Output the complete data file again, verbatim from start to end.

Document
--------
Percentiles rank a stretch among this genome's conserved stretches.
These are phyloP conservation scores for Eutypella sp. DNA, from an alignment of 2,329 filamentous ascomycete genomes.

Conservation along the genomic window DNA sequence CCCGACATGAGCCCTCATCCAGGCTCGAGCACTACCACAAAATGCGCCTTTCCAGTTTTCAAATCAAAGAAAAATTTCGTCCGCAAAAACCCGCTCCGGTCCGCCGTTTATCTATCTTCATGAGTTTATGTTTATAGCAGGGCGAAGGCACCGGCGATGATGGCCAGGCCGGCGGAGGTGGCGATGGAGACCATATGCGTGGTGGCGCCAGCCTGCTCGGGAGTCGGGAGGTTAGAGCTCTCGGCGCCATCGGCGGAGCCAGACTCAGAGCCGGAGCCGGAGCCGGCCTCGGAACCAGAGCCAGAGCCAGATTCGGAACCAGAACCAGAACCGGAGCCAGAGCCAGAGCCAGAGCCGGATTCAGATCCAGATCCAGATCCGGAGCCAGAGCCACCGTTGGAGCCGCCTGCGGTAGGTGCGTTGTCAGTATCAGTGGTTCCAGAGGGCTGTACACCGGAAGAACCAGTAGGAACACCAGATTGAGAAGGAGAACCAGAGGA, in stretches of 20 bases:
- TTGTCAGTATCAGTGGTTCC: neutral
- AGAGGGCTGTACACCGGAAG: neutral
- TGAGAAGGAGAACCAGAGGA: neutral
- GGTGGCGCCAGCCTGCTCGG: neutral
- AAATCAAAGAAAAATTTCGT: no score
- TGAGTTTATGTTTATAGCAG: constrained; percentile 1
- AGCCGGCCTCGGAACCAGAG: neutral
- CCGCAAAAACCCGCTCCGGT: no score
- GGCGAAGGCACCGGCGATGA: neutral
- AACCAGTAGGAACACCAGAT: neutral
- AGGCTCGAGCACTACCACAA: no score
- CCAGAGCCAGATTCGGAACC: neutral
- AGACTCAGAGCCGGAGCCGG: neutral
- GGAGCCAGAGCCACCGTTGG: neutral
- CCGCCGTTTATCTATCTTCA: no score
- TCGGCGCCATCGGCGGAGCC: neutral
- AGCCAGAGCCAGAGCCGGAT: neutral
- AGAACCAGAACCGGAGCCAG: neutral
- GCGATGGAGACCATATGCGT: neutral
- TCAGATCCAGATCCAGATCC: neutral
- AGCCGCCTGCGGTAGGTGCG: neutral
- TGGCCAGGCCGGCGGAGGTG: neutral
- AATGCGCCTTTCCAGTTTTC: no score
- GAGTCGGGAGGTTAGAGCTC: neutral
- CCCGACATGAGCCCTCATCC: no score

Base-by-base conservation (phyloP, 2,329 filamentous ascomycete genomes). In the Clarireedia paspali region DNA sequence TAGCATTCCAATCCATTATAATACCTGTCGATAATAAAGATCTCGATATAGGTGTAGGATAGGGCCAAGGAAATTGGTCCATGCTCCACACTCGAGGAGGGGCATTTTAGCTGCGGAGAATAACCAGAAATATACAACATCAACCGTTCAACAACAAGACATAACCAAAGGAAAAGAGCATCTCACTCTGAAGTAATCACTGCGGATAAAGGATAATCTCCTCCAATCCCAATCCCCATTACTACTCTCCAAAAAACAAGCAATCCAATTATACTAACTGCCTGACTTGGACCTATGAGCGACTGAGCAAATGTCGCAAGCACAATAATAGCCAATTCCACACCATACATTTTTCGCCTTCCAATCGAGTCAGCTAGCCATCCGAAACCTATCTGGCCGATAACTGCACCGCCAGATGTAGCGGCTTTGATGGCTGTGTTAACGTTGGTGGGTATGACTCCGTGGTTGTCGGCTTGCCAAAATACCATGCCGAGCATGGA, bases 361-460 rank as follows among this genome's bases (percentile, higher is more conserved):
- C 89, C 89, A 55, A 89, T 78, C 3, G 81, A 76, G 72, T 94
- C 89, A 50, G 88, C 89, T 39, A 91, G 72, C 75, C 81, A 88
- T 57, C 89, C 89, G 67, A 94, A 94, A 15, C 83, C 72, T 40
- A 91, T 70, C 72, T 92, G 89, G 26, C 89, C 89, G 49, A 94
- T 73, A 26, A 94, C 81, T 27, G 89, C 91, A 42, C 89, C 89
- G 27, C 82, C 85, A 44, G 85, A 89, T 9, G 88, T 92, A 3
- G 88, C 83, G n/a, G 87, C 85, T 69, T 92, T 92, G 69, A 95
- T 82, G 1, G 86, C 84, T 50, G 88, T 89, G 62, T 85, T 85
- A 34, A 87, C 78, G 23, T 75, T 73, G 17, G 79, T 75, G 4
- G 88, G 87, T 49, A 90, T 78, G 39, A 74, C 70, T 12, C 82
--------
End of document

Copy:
Percentiles rank a stretch among this genome's conserved stretches.
These are phyloP conservation scores for Eutypella sp. DNA, from an alignment of 2,329 filamentous ascomycete genomes.

Conservation along the genomic window DNA sequence CCCGACATGAGCCCTCATCCAGGCTCGAGCACTACCACAAAATGCGCCTTTCCAGTTTTCAAATCAAAGAAAAATTTCGTCCGCAAAAACCCGCTCCGGTCCGCCGTTTATCTATCTTCATGAGTTTATGTTTATAGCAGGGCGAAGGCACCGGCGATGATGGCCAGGCCGGCGGAGGTGGCGATGGAGACCATATGCGTGGTGGCGCCAGCCTGCTCGGGAGTCGGGAGGTTAGAGCTCTCGGCGCCATCGGCGGAGCCAGACTCAGAGCCGGAGCCGGAGCCGGCCTCGGAACCAGAGCCAGAGCCAGATTCGGAACCAGAACCAGAACCGGAGCCAGAGCCAGAGCCAGAGCCGGATTCAGATCCAGATCCAGATCCGGAGCCAGAGCCACCGTTGGAGCCGCCTGCGGTAGGTGCGTTGTCAGTATCAGTGGTTCCAGAGGGCTGTACACCGGAAGAACCAGTAGGAACACCAGATTGAGAAGGAGAACCAGAGGA, in stretches of 20 bases:
- TTGTCAGTATCAGTGGTTCC: neutral
- AGAGGGCTGTACACCGGAAG: neutral
- TGAGAAGGAGAACCAGAGGA: neutral
- GGTGGCGCCAGCCTGCTCGG: neutral
- AAATCAAAGAAAAATTTCGT: no score
- TGAGTTTATGTTTATAGCAG: constrained; percentile 1
- AGCCGGCCTCGGAACCAGAG: neutral
- CCGCAAAAACCCGCTCCGGT: no score
- GGCGAAGGCACCGGCGATGA: neutral
- AACCAGTAGGAACACCAGAT: neutral
- AGGCTCGAGCACTACCACAA: no score
- CCAGAGCCAGATTCGGAACC: neutral
- AGACTCAGAGCCGGAGCCGG: neutral
- GGAGCCAGAGCCACCGTTGG: neutral
- CCGCCGTTTATCTATCTTCA: no score
- TCGGCGCCATCGGCGGAGCC: neutral
- AGCCAGAGCCAGAGCCGGAT: neutral
- AGAACCAGAACCGGAGCCAG: neutral
- GCGATGGAGACCATATGCGT: neutral
- TCAGATCCAGATCCAGATCC: neutral
- AGCCGCCTGCGGTAGGTGCG: neutral
- TGGCCAGGCCGGCGGAGGTG: neutral
- AATGCGCCTTTCCAGTTTTC: no score
- GAGTCGGGAGGTTAGAGCTC: neutral
- CCCGACATGAGCCCTCATCC: no score

Base-by-base conservation (phyloP, 2,329 filamentous ascomycete genomes). In the Clarireedia paspali region DNA sequence TAGCATTCCAATCCATTATAATACCTGTCGATAATAAAGATCTCGATATAGGTGTAGGATAGGGCCAAGGAAATTGGTCCATGCTCCACACTCGAGGAGGGGCATTTTAGCTGCGGAGAATAACCAGAAATATACAACATCAACCGTTCAACAACAAGACATAACCAAAGGAAAAGAGCATCTCACTCTGAAGTAATCACTGCGGATAAAGGATAATCTCCTCCAATCCCAATCCCCATTACTACTCTCCAAAAAACAAGCAATCCAATTATACTAACTGCCTGACTTGGACCTATGAGCGACTGAGCAAATGTCGCAAGCACAATAATAGCCAATTCCACACCATACATTTTTCGCCTTCCAATCGAGTCAGCTAGCCATCCGAAACCTATCTGGCCGATAACTGCACCGCCAGATGTAGCGGCTTTGATGGCTGTGTTAACGTTGGTGGGTATGACTCCGTGGTTGTCGGCTTGCCAAAATACCATGCCGAGCATGGA, bases 361-460 rank as follows among this genome's bases (percentile, higher is more conserved):
- C 89, C 89, A 55, A 89, T 78, C 3, G 81, A 76, G 72, T 94
- C 89, A 50, G 88, C 89, T 39, A 91, G 72, C 75, C 81, A 88
- T 57, C 89, C 89, G 67, A 94, A 94, A 15, C 83, C 72, T 40
- A 91, T 70, C 72, T 92, G 89, G 26, C 89, C 89, G 49, A 94
- T 73, A 26, A 94, C 81, T 27, G 89, C 91, A 42, C 89, C 89
- G 27, C 82, C 85, A 44, G 85, A 89, T 9, G 88, T 92, A 3
- G 88, C 83, G n/a, G 87, C 85, T 69, T 92, T 92, G 69, A 95
- T 82, G 1, G 86, C 84, T 50, G 88, T 89, G 62, T 85, T 85
- A 34, A 87, C 78, G 23, T 75, T 73, G 17, G 79, T 75, G 4
- G 88, G 87, T 49, A 90, T 78, G 39, A 74, C 70, T 12, C 82